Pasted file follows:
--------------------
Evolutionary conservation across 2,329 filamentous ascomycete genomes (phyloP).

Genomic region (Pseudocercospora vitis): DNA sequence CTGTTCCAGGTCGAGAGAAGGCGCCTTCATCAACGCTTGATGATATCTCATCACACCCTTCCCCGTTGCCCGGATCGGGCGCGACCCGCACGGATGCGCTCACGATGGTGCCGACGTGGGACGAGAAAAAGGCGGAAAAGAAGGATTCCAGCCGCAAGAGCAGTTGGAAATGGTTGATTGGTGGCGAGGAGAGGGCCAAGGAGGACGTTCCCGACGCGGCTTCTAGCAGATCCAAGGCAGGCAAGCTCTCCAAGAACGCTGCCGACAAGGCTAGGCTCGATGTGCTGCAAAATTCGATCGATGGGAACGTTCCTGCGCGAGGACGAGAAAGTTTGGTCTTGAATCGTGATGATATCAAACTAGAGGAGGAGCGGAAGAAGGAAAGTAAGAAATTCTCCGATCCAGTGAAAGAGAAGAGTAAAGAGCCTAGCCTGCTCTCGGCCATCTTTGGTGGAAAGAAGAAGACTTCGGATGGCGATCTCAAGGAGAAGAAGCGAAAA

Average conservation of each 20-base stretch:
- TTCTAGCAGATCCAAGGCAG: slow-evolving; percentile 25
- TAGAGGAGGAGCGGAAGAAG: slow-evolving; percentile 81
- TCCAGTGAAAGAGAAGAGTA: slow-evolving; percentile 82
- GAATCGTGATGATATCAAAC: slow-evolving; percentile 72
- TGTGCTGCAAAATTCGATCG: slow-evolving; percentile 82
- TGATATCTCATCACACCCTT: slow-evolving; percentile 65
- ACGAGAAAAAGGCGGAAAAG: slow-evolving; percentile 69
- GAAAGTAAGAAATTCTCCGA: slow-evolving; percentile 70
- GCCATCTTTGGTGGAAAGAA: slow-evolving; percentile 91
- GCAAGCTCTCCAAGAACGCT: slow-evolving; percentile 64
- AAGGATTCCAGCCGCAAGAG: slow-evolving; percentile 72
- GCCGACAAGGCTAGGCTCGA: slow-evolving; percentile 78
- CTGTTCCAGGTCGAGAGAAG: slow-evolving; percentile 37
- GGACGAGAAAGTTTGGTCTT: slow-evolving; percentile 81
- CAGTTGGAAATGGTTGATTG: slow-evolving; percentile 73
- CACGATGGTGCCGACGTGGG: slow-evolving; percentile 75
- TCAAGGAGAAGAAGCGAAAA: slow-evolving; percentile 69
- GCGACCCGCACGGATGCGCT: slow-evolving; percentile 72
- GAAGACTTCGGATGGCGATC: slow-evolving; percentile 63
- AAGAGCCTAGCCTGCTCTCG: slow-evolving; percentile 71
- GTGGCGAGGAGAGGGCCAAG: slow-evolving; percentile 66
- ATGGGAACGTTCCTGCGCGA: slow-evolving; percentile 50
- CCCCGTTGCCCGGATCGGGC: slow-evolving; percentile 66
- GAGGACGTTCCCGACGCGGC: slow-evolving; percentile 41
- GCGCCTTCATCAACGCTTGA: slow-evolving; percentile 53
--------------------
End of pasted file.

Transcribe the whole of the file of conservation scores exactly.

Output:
Evolutionary conservation across 2,329 filamentous ascomycete genomes (phyloP).

Genomic region (Pseudocercospora vitis): DNA sequence CTGTTCCAGGTCGAGAGAAGGCGCCTTCATCAACGCTTGATGATATCTCATCACACCCTTCCCCGTTGCCCGGATCGGGCGCGACCCGCACGGATGCGCTCACGATGGTGCCGACGTGGGACGAGAAAAAGGCGGAAAAGAAGGATTCCAGCCGCAAGAGCAGTTGGAAATGGTTGATTGGTGGCGAGGAGAGGGCCAAGGAGGACGTTCCCGACGCGGCTTCTAGCAGATCCAAGGCAGGCAAGCTCTCCAAGAACGCTGCCGACAAGGCTAGGCTCGATGTGCTGCAAAATTCGATCGATGGGAACGTTCCTGCGCGAGGACGAGAAAGTTTGGTCTTGAATCGTGATGATATCAAACTAGAGGAGGAGCGGAAGAAGGAAAGTAAGAAATTCTCCGATCCAGTGAAAGAGAAGAGTAAAGAGCCTAGCCTGCTCTCGGCCATCTTTGGTGGAAAGAAGAAGACTTCGGATGGCGATCTCAAGGAGAAGAAGCGAAAA

Average conservation of each 20-base stretch:
- TTCTAGCAGATCCAAGGCAG: slow-evolving; percentile 25
- TAGAGGAGGAGCGGAAGAAG: slow-evolving; percentile 81
- TCCAGTGAAAGAGAAGAGTA: slow-evolving; percentile 82
- GAATCGTGATGATATCAAAC: slow-evolving; percentile 72
- TGTGCTGCAAAATTCGATCG: slow-evolving; percentile 82
- TGATATCTCATCACACCCTT: slow-evolving; percentile 65
- ACGAGAAAAAGGCGGAAAAG: slow-evolving; percentile 69
- GAAAGTAAGAAATTCTCCGA: slow-evolving; percentile 70
- GCCATCTTTGGTGGAAAGAA: slow-evolving; percentile 91
- GCAAGCTCTCCAAGAACGCT: slow-evolving; percentile 64
- AAGGATTCCAGCCGCAAGAG: slow-evolving; percentile 72
- GCCGACAAGGCTAGGCTCGA: slow-evolving; percentile 78
- CTGTTCCAGGTCGAGAGAAG: slow-evolving; percentile 37
- GGACGAGAAAGTTTGGTCTT: slow-evolving; percentile 81
- CAGTTGGAAATGGTTGATTG: slow-evolving; percentile 73
- CACGATGGTGCCGACGTGGG: slow-evolving; percentile 75
- TCAAGGAGAAGAAGCGAAAA: slow-evolving; percentile 69
- GCGACCCGCACGGATGCGCT: slow-evolving; percentile 72
- GAAGACTTCGGATGGCGATC: slow-evolving; percentile 63
- AAGAGCCTAGCCTGCTCTCG: slow-evolving; percentile 71
- GTGGCGAGGAGAGGGCCAAG: slow-evolving; percentile 66
- ATGGGAACGTTCCTGCGCGA: slow-evolving; percentile 50
- CCCCGTTGCCCGGATCGGGC: slow-evolving; percentile 66
- GAGGACGTTCCCGACGCGGC: slow-evolving; percentile 41
- GCGCCTTCATCAACGCTTGA: slow-evolving; percentile 53